The Conversation – Perspective


Hi and welcome to The Conversation. This is the third one and this time we’re tackling an author conundrum – Perspective.

Perspective is mostly seen as point of view, but it can also stand for how the characters see the world. Then again, that goes back to how point of view is handled as without the POV right, the perspective is going to get skewed.

 

Nothing can get a reader or author more up in arms than the topic of Point of view. The two main variables that get the hackles up are 1st vs 3rd and head hopping.

Many people do not understand what head hopping is. And quite honestly, if you look at a lot of NYT bestsellers, I can see why. So many books on the New York Times Bestseller list head hop like it’s nobody’s business, hopping in and out of characters’ heads at will without considering the fact it leaves readers with a headache and with the horrible sense of “Who is speaking now?” And yes, just by sheer sales numbers, those books do sell. WHY? I figure its because many of those authors are well known and their stuff just sells. And sometimes the stories make it so you can forget when someone head hops – if they do it really well.

Of course, the best books for an author who wants to headhop is to go omniscient, but the fact is 99.99% of authors – including me – do omniscient horribly. How do you do omniscient horribly? By not keeping the narrator’s voice consistent. An omniscient narrator needs to keep depth in mind – what that means is how deep they understand and know the characters. They can’t know everything about one or three characters and be able to plumb the depths of their minds and know only the surface capabilities of the rest of the cast. They are either all omniscient or limited omniscient, meaning they know what the characters might think or say in an average event, but not their every thought.

Head hopping is two different things – the horrible, inexcusable side is having two characters speak in the same paragraph – that isn’t just head hopping…. it’s someone who doesn’t understand the basics of fiction writing. But the most used version of head hopping is changing the point of view just by going to a new paragraph. Points of view should be separated into sections, not paragraphs. Though I do wonder if this is something ‘new’ that editors have come up with or if it is focused on the ePub side. Because if you look at Julie Garwood’s The Bride (published in 1989), it’s a head hopping extravaganza. Again, a NYT bestselling book. And I love the story, but the headhopping does drive me nuts.

1st vs 3rd can become an argument among some. This is my take on it (totally my belief and nobody has to subscribe to it). With only 1 notable exception, no book should be written in 1st person POV unless it’s young adult. Why? Because I, I, I is a very selfish point of view and the only group that level of selfishness truly fits are young adults. Now, that one notable exception was the Whyborne & Griffin series by Jordan L. Hawk, but unfortunately, starting in books 5 or 6, she did what I consider the worst thing you can do in 1st person narrative. She put TWO narrators.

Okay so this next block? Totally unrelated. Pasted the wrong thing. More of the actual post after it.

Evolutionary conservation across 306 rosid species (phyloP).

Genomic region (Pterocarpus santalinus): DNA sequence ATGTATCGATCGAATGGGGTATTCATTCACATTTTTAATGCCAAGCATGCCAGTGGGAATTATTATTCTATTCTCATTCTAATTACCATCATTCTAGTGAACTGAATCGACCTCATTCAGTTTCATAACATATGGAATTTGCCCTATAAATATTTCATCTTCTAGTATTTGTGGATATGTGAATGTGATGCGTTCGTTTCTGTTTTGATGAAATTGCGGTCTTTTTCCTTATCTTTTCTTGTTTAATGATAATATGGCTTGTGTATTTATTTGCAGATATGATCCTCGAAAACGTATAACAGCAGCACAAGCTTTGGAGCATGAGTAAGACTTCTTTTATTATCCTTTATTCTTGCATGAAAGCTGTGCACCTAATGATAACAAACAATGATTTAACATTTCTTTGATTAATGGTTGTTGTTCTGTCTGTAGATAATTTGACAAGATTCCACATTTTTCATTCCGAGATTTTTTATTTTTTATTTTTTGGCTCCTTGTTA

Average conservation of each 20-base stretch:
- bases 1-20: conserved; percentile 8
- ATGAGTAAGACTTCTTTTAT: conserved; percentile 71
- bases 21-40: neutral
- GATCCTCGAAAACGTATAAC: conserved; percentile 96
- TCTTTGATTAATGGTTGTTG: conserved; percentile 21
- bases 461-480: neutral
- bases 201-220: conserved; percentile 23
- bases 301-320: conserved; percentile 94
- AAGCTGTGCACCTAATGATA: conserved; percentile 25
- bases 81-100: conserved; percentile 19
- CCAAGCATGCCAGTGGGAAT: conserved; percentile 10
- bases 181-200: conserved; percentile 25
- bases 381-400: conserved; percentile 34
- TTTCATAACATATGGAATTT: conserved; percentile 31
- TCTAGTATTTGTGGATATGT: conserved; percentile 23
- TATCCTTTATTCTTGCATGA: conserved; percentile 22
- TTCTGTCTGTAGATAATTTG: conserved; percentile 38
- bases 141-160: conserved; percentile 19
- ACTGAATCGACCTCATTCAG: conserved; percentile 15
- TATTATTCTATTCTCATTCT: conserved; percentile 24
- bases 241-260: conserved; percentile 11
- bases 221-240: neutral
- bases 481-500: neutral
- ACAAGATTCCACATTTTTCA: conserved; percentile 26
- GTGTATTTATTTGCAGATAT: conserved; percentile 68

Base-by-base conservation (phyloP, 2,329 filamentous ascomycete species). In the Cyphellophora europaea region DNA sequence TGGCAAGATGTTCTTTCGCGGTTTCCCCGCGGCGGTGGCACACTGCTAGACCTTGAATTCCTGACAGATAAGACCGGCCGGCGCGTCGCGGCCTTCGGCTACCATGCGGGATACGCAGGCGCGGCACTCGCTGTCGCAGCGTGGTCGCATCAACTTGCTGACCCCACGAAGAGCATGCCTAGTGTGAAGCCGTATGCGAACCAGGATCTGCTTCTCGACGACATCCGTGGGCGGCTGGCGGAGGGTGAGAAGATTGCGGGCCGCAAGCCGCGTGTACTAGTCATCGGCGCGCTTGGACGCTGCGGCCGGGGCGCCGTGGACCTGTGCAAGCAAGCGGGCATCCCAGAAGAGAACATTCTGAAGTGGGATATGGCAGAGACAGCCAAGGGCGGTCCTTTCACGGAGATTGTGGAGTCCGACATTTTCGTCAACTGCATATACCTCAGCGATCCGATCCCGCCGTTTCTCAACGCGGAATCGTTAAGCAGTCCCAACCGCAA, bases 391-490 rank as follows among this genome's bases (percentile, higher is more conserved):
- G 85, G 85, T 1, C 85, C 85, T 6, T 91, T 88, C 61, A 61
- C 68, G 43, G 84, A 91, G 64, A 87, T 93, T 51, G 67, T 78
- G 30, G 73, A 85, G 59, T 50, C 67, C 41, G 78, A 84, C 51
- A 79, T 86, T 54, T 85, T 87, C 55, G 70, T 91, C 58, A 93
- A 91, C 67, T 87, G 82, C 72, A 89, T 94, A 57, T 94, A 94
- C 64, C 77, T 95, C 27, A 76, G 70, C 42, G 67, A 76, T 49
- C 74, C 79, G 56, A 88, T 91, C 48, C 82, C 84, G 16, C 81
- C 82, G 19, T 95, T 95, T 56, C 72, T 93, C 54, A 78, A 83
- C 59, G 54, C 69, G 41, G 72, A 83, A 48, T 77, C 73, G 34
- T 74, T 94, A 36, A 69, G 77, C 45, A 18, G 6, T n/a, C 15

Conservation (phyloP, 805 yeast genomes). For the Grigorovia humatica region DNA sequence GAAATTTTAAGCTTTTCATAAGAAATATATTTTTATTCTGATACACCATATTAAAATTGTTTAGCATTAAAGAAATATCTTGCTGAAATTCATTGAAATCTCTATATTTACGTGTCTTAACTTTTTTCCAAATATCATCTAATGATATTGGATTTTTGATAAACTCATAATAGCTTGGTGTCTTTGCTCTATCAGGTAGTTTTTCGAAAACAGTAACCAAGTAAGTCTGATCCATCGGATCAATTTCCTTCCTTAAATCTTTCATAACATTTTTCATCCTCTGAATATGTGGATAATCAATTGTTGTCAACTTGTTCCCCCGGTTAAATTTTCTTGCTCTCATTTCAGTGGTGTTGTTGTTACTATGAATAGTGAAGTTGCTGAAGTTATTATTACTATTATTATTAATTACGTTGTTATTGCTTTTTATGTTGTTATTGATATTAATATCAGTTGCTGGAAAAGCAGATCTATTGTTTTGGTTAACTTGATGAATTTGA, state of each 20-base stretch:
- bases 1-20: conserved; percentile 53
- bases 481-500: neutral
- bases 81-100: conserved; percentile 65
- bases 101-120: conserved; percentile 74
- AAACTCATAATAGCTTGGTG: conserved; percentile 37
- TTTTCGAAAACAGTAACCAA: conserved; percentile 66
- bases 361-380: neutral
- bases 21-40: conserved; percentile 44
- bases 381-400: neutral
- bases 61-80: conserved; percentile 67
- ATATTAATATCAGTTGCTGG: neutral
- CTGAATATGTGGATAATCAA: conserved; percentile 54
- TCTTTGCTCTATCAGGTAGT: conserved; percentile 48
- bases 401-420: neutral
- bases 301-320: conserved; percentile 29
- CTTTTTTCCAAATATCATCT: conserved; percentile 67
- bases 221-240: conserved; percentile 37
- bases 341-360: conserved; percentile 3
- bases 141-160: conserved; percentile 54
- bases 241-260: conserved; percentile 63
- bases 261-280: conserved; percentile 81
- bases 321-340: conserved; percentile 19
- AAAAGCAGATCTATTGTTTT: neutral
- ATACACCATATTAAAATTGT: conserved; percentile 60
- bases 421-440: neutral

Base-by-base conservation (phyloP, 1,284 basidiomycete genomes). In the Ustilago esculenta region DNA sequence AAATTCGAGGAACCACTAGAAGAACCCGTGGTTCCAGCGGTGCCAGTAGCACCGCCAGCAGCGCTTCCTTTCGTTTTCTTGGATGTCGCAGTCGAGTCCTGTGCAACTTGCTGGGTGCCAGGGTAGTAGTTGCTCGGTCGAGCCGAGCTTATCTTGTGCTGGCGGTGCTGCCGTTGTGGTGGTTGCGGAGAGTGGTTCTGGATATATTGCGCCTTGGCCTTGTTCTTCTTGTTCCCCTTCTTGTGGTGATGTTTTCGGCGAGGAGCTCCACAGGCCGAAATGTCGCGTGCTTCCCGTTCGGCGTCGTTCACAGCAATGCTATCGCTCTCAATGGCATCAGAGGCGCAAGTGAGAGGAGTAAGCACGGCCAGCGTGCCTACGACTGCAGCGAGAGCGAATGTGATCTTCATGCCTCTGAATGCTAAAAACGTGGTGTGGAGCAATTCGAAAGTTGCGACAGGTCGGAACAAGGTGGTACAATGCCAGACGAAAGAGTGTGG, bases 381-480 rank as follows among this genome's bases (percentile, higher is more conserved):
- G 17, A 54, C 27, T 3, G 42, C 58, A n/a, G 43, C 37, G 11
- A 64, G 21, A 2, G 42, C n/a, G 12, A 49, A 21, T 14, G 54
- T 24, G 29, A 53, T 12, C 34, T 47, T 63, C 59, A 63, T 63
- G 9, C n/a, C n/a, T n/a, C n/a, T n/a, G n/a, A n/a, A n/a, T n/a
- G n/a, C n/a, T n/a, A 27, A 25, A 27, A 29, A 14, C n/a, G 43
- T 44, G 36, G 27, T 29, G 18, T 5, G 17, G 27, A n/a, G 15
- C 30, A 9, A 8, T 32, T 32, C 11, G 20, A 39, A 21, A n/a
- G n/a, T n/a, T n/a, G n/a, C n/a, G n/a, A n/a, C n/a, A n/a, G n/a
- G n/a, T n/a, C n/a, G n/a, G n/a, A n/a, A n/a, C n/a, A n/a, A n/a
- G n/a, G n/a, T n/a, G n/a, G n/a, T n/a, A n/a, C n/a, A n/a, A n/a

There should only be one “I” in a story if it is first person. I kept having to go back to the beginning of chapters to remind myself – was this in Whyborne or Griffin’s POV? And that kept jolting me out of the storyline until I got frustrated. Which is horribly frustrating because Hawk is an amazing author.  I can only assume she narrowed herself down with having only Whyborne’s POV for the first few books and wanted to widen it to include Griffin’s POV – but she’d boxed herself in already with 1st POV narrative. And any author knows changing narrative part way through a series annoys the hell out of your readers. And I’m not sure of another way she could have done it – it was wonderful hearing things from Griffin’s POV. I just wish it had been done in a way that didn’t keep kicking me out of the story.

I’ve suffered something similar in my Men of Falcon Pointe series. The first four books were 3rd person limited POV told through the voice of one character. Now, though, when I start penciling out new ideas for new MFP books, I’m finding the second hero wants input as well. So I may make an offshoot series called Falcon Pointe just so I can have two 3rd person POVs.

And then you’ve got the Harry Potter series by J.K. Rowling. Most settle on it being 3rd person Omniscient POV. The narrator knows everything the characters are thinking though it only gives us the thoughts it wants us to hear. I think an argument could be made that at least in book 1 (which I re-listened to recently), that there is a distinct feel in places of a 3rd person limited POV with a few chapters of omniscient or head hopping going on. Does it matter? I doubt it. No matter how you look at it, Rowling did a fantastic job with the narrator’s voice and POV.

So which is right and which is wrong? (Do you hear the buzzer going off?) I don’t think there is one all over Right or Wrong. For every author who writes a certain way, there are readers who read it. The thing is, I suppose, to keep learning and stay true to your voice. Just because I despise 1st person narrative in adult (18+character) novels, that means nothing. There are tons of people who want 1st person narrative. (Ugh and don’t get me started on present tense POV -I’ll go screaming into the night. I absolutely abhor “I say… he says….” Gah!)

Who knows…maybe those of us who have been groomed by the ePublishers are doing it wrong and the NYT bestsellers are doing it right? Or it’s about who you know… Either way, there’s no definitive answer, except that done by the publishers you go through who put their editorial stamp on your book.

Feel free to comment below – Just remember:

No slamming of others opinions

Try to think outside of the box

Tell us what you think

And then go back to The Conversation page and visit the other contributors.